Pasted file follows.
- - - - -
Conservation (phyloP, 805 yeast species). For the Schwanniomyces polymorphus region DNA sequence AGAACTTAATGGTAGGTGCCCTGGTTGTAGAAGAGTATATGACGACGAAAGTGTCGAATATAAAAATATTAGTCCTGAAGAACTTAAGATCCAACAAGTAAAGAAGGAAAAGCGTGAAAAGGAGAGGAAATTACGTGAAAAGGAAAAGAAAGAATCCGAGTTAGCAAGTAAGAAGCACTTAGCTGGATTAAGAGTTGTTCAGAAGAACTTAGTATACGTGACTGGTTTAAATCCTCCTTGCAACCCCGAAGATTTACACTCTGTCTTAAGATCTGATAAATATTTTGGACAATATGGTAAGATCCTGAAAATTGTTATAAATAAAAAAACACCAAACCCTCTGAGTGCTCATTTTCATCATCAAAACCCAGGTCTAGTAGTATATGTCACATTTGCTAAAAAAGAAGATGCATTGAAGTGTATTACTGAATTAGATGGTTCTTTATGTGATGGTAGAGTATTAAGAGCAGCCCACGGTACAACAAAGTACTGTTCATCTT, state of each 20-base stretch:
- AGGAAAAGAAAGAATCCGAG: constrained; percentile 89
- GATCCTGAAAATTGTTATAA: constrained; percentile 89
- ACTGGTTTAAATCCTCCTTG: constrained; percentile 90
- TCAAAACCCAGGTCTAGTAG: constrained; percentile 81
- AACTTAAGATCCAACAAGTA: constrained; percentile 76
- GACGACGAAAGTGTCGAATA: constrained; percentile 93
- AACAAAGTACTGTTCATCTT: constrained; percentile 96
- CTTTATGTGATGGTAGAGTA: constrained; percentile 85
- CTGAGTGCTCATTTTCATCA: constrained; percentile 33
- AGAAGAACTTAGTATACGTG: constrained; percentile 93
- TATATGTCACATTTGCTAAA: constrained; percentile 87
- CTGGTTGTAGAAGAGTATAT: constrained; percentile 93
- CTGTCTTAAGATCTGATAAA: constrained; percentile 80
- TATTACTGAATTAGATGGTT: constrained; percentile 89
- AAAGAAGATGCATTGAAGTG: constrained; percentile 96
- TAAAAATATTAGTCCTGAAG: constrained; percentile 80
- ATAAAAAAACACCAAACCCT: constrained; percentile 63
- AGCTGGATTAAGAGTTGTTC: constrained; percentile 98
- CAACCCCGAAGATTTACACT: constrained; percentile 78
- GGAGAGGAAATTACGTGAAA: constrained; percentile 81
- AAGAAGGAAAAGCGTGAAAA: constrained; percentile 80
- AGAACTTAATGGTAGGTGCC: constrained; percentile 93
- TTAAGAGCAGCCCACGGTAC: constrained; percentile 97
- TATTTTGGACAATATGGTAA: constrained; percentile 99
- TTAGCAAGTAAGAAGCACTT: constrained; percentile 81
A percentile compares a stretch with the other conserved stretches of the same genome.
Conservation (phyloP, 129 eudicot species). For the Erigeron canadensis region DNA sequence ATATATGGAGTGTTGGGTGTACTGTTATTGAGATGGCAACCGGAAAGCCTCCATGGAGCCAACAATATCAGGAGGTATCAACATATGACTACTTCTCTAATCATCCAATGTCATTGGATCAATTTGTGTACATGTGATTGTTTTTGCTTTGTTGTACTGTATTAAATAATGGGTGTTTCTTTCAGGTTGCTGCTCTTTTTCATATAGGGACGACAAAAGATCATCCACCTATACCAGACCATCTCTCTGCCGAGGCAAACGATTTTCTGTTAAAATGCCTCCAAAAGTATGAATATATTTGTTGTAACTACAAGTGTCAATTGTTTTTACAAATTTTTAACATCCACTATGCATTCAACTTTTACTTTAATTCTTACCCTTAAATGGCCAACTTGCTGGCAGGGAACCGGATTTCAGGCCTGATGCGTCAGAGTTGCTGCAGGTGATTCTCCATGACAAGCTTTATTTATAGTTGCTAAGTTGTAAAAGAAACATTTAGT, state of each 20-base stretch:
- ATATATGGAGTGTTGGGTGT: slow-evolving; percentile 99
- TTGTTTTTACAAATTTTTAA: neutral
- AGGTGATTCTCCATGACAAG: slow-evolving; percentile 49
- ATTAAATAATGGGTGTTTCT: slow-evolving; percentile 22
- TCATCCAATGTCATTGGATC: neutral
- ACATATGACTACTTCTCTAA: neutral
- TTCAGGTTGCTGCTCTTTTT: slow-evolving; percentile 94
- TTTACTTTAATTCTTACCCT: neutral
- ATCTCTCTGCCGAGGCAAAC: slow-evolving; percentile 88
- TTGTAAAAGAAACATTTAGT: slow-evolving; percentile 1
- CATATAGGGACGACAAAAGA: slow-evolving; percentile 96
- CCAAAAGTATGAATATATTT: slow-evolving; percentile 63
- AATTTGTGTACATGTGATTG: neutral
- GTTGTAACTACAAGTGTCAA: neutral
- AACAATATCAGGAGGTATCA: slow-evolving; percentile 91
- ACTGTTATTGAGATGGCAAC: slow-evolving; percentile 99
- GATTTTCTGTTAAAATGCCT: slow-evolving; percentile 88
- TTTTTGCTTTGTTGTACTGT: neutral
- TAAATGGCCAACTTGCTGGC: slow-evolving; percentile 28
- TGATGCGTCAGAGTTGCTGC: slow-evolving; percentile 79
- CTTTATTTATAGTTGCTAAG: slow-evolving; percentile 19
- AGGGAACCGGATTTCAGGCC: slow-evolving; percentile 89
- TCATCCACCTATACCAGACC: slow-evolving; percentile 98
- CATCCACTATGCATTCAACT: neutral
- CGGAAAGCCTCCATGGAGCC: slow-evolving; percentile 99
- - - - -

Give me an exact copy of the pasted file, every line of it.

Conservation (phyloP, 805 yeast species). For the Schwanniomyces polymorphus region DNA sequence AGAACTTAATGGTAGGTGCCCTGGTTGTAGAAGAGTATATGACGACGAAAGTGTCGAATATAAAAATATTAGTCCTGAAGAACTTAAGATCCAACAAGTAAAGAAGGAAAAGCGTGAAAAGGAGAGGAAATTACGTGAAAAGGAAAAGAAAGAATCCGAGTTAGCAAGTAAGAAGCACTTAGCTGGATTAAGAGTTGTTCAGAAGAACTTAGTATACGTGACTGGTTTAAATCCTCCTTGCAACCCCGAAGATTTACACTCTGTCTTAAGATCTGATAAATATTTTGGACAATATGGTAAGATCCTGAAAATTGTTATAAATAAAAAAACACCAAACCCTCTGAGTGCTCATTTTCATCATCAAAACCCAGGTCTAGTAGTATATGTCACATTTGCTAAAAAAGAAGATGCATTGAAGTGTATTACTGAATTAGATGGTTCTTTATGTGATGGTAGAGTATTAAGAGCAGCCCACGGTACAACAAAGTACTGTTCATCTT, state of each 20-base stretch:
- AGGAAAAGAAAGAATCCGAG: constrained; percentile 89
- GATCCTGAAAATTGTTATAA: constrained; percentile 89
- ACTGGTTTAAATCCTCCTTG: constrained; percentile 90
- TCAAAACCCAGGTCTAGTAG: constrained; percentile 81
- AACTTAAGATCCAACAAGTA: constrained; percentile 76
- GACGACGAAAGTGTCGAATA: constrained; percentile 93
- AACAAAGTACTGTTCATCTT: constrained; percentile 96
- CTTTATGTGATGGTAGAGTA: constrained; percentile 85
- CTGAGTGCTCATTTTCATCA: constrained; percentile 33
- AGAAGAACTTAGTATACGTG: constrained; percentile 93
- TATATGTCACATTTGCTAAA: constrained; percentile 87
- CTGGTTGTAGAAGAGTATAT: constrained; percentile 93
- CTGTCTTAAGATCTGATAAA: constrained; percentile 80
- TATTACTGAATTAGATGGTT: constrained; percentile 89
- AAAGAAGATGCATTGAAGTG: constrained; percentile 96
- TAAAAATATTAGTCCTGAAG: constrained; percentile 80
- ATAAAAAAACACCAAACCCT: constrained; percentile 63
- AGCTGGATTAAGAGTTGTTC: constrained; percentile 98
- CAACCCCGAAGATTTACACT: constrained; percentile 78
- GGAGAGGAAATTACGTGAAA: constrained; percentile 81
- AAGAAGGAAAAGCGTGAAAA: constrained; percentile 80
- AGAACTTAATGGTAGGTGCC: constrained; percentile 93
- TTAAGAGCAGCCCACGGTAC: constrained; percentile 97
- TATTTTGGACAATATGGTAA: constrained; percentile 99
- TTAGCAAGTAAGAAGCACTT: constrained; percentile 81
A percentile compares a stretch with the other conserved stretches of the same genome.
Conservation (phyloP, 129 eudicot species). For the Erigeron canadensis region DNA sequence ATATATGGAGTGTTGGGTGTACTGTTATTGAGATGGCAACCGGAAAGCCTCCATGGAGCCAACAATATCAGGAGGTATCAACATATGACTACTTCTCTAATCATCCAATGTCATTGGATCAATTTGTGTACATGTGATTGTTTTTGCTTTGTTGTACTGTATTAAATAATGGGTGTTTCTTTCAGGTTGCTGCTCTTTTTCATATAGGGACGACAAAAGATCATCCACCTATACCAGACCATCTCTCTGCCGAGGCAAACGATTTTCTGTTAAAATGCCTCCAAAAGTATGAATATATTTGTTGTAACTACAAGTGTCAATTGTTTTTACAAATTTTTAACATCCACTATGCATTCAACTTTTACTTTAATTCTTACCCTTAAATGGCCAACTTGCTGGCAGGGAACCGGATTTCAGGCCTGATGCGTCAGAGTTGCTGCAGGTGATTCTCCATGACAAGCTTTATTTATAGTTGCTAAGTTGTAAAAGAAACATTTAGT, state of each 20-base stretch:
- ATATATGGAGTGTTGGGTGT: slow-evolving; percentile 99
- TTGTTTTTACAAATTTTTAA: neutral
- AGGTGATTCTCCATGACAAG: slow-evolving; percentile 49
- ATTAAATAATGGGTGTTTCT: slow-evolving; percentile 22
- TCATCCAATGTCATTGGATC: neutral
- ACATATGACTACTTCTCTAA: neutral
- TTCAGGTTGCTGCTCTTTTT: slow-evolving; percentile 94
- TTTACTTTAATTCTTACCCT: neutral
- ATCTCTCTGCCGAGGCAAAC: slow-evolving; percentile 88
- TTGTAAAAGAAACATTTAGT: slow-evolving; percentile 1
- CATATAGGGACGACAAAAGA: slow-evolving; percentile 96
- CCAAAAGTATGAATATATTT: slow-evolving; percentile 63
- AATTTGTGTACATGTGATTG: neutral
- GTTGTAACTACAAGTGTCAA: neutral
- AACAATATCAGGAGGTATCA: slow-evolving; percentile 91
- ACTGTTATTGAGATGGCAAC: slow-evolving; percentile 99
- GATTTTCTGTTAAAATGCCT: slow-evolving; percentile 88
- TTTTTGCTTTGTTGTACTGT: neutral
- TAAATGGCCAACTTGCTGGC: slow-evolving; percentile 28
- TGATGCGTCAGAGTTGCTGC: slow-evolving; percentile 79
- CTTTATTTATAGTTGCTAAG: slow-evolving; percentile 19
- AGGGAACCGGATTTCAGGCC: slow-evolving; percentile 89
- TCATCCACCTATACCAGACC: slow-evolving; percentile 98
- CATCCACTATGCATTCAACT: neutral
- CGGAAAGCCTCCATGGAGCC: slow-evolving; percentile 99